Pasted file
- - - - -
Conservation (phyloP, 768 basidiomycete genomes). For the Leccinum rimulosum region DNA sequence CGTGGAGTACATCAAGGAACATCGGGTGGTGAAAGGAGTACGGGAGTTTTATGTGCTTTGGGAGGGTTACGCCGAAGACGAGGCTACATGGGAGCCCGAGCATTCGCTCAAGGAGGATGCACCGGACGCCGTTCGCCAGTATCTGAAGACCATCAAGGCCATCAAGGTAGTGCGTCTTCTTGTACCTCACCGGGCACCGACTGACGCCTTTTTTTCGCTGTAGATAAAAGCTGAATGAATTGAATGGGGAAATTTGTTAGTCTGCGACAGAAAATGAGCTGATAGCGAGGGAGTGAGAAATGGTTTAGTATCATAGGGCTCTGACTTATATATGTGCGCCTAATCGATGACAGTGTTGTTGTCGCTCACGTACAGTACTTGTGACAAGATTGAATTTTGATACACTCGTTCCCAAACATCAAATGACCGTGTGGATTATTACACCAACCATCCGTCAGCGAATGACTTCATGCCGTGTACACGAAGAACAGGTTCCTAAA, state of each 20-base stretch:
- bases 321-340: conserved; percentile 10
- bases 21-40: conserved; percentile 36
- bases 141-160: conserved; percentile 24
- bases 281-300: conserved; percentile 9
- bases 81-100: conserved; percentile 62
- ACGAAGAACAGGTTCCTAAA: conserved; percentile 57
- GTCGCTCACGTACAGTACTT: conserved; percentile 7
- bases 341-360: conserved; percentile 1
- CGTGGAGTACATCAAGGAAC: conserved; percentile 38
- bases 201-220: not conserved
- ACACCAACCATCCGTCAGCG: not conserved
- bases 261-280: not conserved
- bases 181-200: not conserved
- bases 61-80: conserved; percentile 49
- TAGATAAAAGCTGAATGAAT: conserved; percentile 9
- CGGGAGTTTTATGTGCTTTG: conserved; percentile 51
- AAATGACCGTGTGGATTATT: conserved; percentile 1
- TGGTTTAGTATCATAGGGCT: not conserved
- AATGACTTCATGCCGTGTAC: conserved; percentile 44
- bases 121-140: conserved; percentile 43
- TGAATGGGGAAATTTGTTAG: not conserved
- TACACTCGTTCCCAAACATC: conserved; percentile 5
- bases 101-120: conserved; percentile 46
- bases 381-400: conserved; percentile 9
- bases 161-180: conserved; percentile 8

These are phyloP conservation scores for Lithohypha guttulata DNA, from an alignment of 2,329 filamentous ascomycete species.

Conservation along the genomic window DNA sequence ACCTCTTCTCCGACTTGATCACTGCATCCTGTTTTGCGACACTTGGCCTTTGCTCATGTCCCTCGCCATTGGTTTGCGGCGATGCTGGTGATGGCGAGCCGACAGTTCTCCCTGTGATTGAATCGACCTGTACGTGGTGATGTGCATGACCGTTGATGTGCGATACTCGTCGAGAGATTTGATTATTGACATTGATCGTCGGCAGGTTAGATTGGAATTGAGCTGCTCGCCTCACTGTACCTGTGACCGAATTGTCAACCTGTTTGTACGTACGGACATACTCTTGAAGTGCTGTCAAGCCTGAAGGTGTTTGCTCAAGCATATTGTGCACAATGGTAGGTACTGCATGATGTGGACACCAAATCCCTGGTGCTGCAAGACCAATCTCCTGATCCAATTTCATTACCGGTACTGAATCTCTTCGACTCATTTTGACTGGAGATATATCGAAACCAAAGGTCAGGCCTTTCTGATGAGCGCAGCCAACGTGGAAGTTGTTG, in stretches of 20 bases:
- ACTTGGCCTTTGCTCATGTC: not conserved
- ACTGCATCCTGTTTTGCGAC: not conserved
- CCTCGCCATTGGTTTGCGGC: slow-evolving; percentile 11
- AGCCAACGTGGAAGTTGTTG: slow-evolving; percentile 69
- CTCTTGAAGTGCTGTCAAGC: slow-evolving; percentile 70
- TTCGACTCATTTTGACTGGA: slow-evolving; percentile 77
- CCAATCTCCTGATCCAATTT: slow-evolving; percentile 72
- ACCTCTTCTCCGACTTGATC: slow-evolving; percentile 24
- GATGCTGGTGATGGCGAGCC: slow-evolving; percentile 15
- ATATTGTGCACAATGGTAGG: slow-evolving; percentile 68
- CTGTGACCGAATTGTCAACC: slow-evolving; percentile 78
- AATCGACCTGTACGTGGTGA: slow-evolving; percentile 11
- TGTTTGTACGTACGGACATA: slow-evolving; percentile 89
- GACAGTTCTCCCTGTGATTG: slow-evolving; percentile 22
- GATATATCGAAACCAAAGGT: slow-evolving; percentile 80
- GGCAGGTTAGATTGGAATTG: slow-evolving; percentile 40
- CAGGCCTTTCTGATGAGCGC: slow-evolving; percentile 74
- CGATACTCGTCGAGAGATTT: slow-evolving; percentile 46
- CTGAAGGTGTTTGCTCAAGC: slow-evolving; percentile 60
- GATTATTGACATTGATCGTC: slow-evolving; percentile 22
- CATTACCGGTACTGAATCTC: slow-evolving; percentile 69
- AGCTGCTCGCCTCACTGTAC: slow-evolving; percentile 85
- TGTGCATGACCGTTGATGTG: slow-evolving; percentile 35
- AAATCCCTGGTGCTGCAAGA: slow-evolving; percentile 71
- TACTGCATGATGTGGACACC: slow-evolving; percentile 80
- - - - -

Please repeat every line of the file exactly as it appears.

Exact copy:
Conservation (phyloP, 768 basidiomycete genomes). For the Leccinum rimulosum region DNA sequence CGTGGAGTACATCAAGGAACATCGGGTGGTGAAAGGAGTACGGGAGTTTTATGTGCTTTGGGAGGGTTACGCCGAAGACGAGGCTACATGGGAGCCCGAGCATTCGCTCAAGGAGGATGCACCGGACGCCGTTCGCCAGTATCTGAAGACCATCAAGGCCATCAAGGTAGTGCGTCTTCTTGTACCTCACCGGGCACCGACTGACGCCTTTTTTTCGCTGTAGATAAAAGCTGAATGAATTGAATGGGGAAATTTGTTAGTCTGCGACAGAAAATGAGCTGATAGCGAGGGAGTGAGAAATGGTTTAGTATCATAGGGCTCTGACTTATATATGTGCGCCTAATCGATGACAGTGTTGTTGTCGCTCACGTACAGTACTTGTGACAAGATTGAATTTTGATACACTCGTTCCCAAACATCAAATGACCGTGTGGATTATTACACCAACCATCCGTCAGCGAATGACTTCATGCCGTGTACACGAAGAACAGGTTCCTAAA, state of each 20-base stretch:
- bases 321-340: conserved; percentile 10
- bases 21-40: conserved; percentile 36
- bases 141-160: conserved; percentile 24
- bases 281-300: conserved; percentile 9
- bases 81-100: conserved; percentile 62
- ACGAAGAACAGGTTCCTAAA: conserved; percentile 57
- GTCGCTCACGTACAGTACTT: conserved; percentile 7
- bases 341-360: conserved; percentile 1
- CGTGGAGTACATCAAGGAAC: conserved; percentile 38
- bases 201-220: not conserved
- ACACCAACCATCCGTCAGCG: not conserved
- bases 261-280: not conserved
- bases 181-200: not conserved
- bases 61-80: conserved; percentile 49
- TAGATAAAAGCTGAATGAAT: conserved; percentile 9
- CGGGAGTTTTATGTGCTTTG: conserved; percentile 51
- AAATGACCGTGTGGATTATT: conserved; percentile 1
- TGGTTTAGTATCATAGGGCT: not conserved
- AATGACTTCATGCCGTGTAC: conserved; percentile 44
- bases 121-140: conserved; percentile 43
- TGAATGGGGAAATTTGTTAG: not conserved
- TACACTCGTTCCCAAACATC: conserved; percentile 5
- bases 101-120: conserved; percentile 46
- bases 381-400: conserved; percentile 9
- bases 161-180: conserved; percentile 8

These are phyloP conservation scores for Lithohypha guttulata DNA, from an alignment of 2,329 filamentous ascomycete species.

Conservation along the genomic window DNA sequence ACCTCTTCTCCGACTTGATCACTGCATCCTGTTTTGCGACACTTGGCCTTTGCTCATGTCCCTCGCCATTGGTTTGCGGCGATGCTGGTGATGGCGAGCCGACAGTTCTCCCTGTGATTGAATCGACCTGTACGTGGTGATGTGCATGACCGTTGATGTGCGATACTCGTCGAGAGATTTGATTATTGACATTGATCGTCGGCAGGTTAGATTGGAATTGAGCTGCTCGCCTCACTGTACCTGTGACCGAATTGTCAACCTGTTTGTACGTACGGACATACTCTTGAAGTGCTGTCAAGCCTGAAGGTGTTTGCTCAAGCATATTGTGCACAATGGTAGGTACTGCATGATGTGGACACCAAATCCCTGGTGCTGCAAGACCAATCTCCTGATCCAATTTCATTACCGGTACTGAATCTCTTCGACTCATTTTGACTGGAGATATATCGAAACCAAAGGTCAGGCCTTTCTGATGAGCGCAGCCAACGTGGAAGTTGTTG, in stretches of 20 bases:
- ACTTGGCCTTTGCTCATGTC: not conserved
- ACTGCATCCTGTTTTGCGAC: not conserved
- CCTCGCCATTGGTTTGCGGC: slow-evolving; percentile 11
- AGCCAACGTGGAAGTTGTTG: slow-evolving; percentile 69
- CTCTTGAAGTGCTGTCAAGC: slow-evolving; percentile 70
- TTCGACTCATTTTGACTGGA: slow-evolving; percentile 77
- CCAATCTCCTGATCCAATTT: slow-evolving; percentile 72
- ACCTCTTCTCCGACTTGATC: slow-evolving; percentile 24
- GATGCTGGTGATGGCGAGCC: slow-evolving; percentile 15
- ATATTGTGCACAATGGTAGG: slow-evolving; percentile 68
- CTGTGACCGAATTGTCAACC: slow-evolving; percentile 78
- AATCGACCTGTACGTGGTGA: slow-evolving; percentile 11
- TGTTTGTACGTACGGACATA: slow-evolving; percentile 89
- GACAGTTCTCCCTGTGATTG: slow-evolving; percentile 22
- GATATATCGAAACCAAAGGT: slow-evolving; percentile 80
- GGCAGGTTAGATTGGAATTG: slow-evolving; percentile 40
- CAGGCCTTTCTGATGAGCGC: slow-evolving; percentile 74
- CGATACTCGTCGAGAGATTT: slow-evolving; percentile 46
- CTGAAGGTGTTTGCTCAAGC: slow-evolving; percentile 60
- GATTATTGACATTGATCGTC: slow-evolving; percentile 22
- CATTACCGGTACTGAATCTC: slow-evolving; percentile 69
- AGCTGCTCGCCTCACTGTAC: slow-evolving; percentile 85
- TGTGCATGACCGTTGATGTG: slow-evolving; percentile 35
- AAATCCCTGGTGCTGCAAGA: slow-evolving; percentile 71
- TACTGCATGATGTGGACACC: slow-evolving; percentile 80